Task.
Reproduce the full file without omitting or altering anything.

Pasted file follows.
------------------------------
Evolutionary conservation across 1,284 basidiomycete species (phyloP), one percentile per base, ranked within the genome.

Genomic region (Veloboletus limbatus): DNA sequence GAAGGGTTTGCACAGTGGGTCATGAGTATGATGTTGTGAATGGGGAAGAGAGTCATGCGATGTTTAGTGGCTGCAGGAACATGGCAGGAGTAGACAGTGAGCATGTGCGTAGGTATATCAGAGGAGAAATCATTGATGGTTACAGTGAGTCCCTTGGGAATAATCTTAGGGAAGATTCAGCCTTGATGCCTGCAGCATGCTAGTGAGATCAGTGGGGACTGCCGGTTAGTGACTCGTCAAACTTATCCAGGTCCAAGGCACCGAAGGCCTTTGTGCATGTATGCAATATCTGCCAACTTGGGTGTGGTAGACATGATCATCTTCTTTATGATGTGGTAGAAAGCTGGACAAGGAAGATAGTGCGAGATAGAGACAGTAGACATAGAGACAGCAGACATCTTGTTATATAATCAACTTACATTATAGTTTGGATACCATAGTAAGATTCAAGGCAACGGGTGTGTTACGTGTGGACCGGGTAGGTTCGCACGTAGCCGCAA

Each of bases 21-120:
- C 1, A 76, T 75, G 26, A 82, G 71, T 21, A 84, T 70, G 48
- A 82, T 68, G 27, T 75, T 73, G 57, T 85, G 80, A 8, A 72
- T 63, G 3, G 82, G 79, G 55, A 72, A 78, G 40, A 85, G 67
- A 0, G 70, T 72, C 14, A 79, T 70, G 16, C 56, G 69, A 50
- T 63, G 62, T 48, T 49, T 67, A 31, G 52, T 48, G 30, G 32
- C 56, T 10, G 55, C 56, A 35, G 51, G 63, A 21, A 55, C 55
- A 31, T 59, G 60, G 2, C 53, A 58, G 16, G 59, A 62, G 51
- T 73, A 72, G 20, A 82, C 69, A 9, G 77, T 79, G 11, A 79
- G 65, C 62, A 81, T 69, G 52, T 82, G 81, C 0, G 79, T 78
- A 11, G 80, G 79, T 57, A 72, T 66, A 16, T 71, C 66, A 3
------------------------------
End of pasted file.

Evolutionary conservation across 1,284 basidiomycete species (phyloP), one percentile per base, ranked within the genome.

Genomic region (Veloboletus limbatus): DNA sequence GAAGGGTTTGCACAGTGGGTCATGAGTATGATGTTGTGAATGGGGAAGAGAGTCATGCGATGTTTAGTGGCTGCAGGAACATGGCAGGAGTAGACAGTGAGCATGTGCGTAGGTATATCAGAGGAGAAATCATTGATGGTTACAGTGAGTCCCTTGGGAATAATCTTAGGGAAGATTCAGCCTTGATGCCTGCAGCATGCTAGTGAGATCAGTGGGGACTGCCGGTTAGTGACTCGTCAAACTTATCCAGGTCCAAGGCACCGAAGGCCTTTGTGCATGTATGCAATATCTGCCAACTTGGGTGTGGTAGACATGATCATCTTCTTTATGATGTGGTAGAAAGCTGGACAAGGAAGATAGTGCGAGATAGAGACAGTAGACATAGAGACAGCAGACATCTTGTTATATAATCAACTTACATTATAGTTTGGATACCATAGTAAGATTCAAGGCAACGGGTGTGTTACGTGTGGACCGGGTAGGTTCGCACGTAGCCGCAA

Each of bases 21-120:
- C 1, A 76, T 75, G 26, A 82, G 71, T 21, A 84, T 70, G 48
- A 82, T 68, G 27, T 75, T 73, G 57, T 85, G 80, A 8, A 72
- T 63, G 3, G 82, G 79, G 55, A 72, A 78, G 40, A 85, G 67
- A 0, G 70, T 72, C 14, A 79, T 70, G 16, C 56, G 69, A 50
- T 63, G 62, T 48, T 49, T 67, A 31, G 52, T 48, G 30, G 32
- C 56, T 10, G 55, C 56, A 35, G 51, G 63, A 21, A 55, C 55
- A 31, T 59, G 60, G 2, C 53, A 58, G 16, G 59, A 62, G 51
- T 73, A 72, G 20, A 82, C 69, A 9, G 77, T 79, G 11, A 79
- G 65, C 62, A 81, T 69, G 52, T 82, G 81, C 0, G 79, T 78
- A 11, G 80, G 79, T 57, A 72, T 66, A 16, T 71, C 66, A 3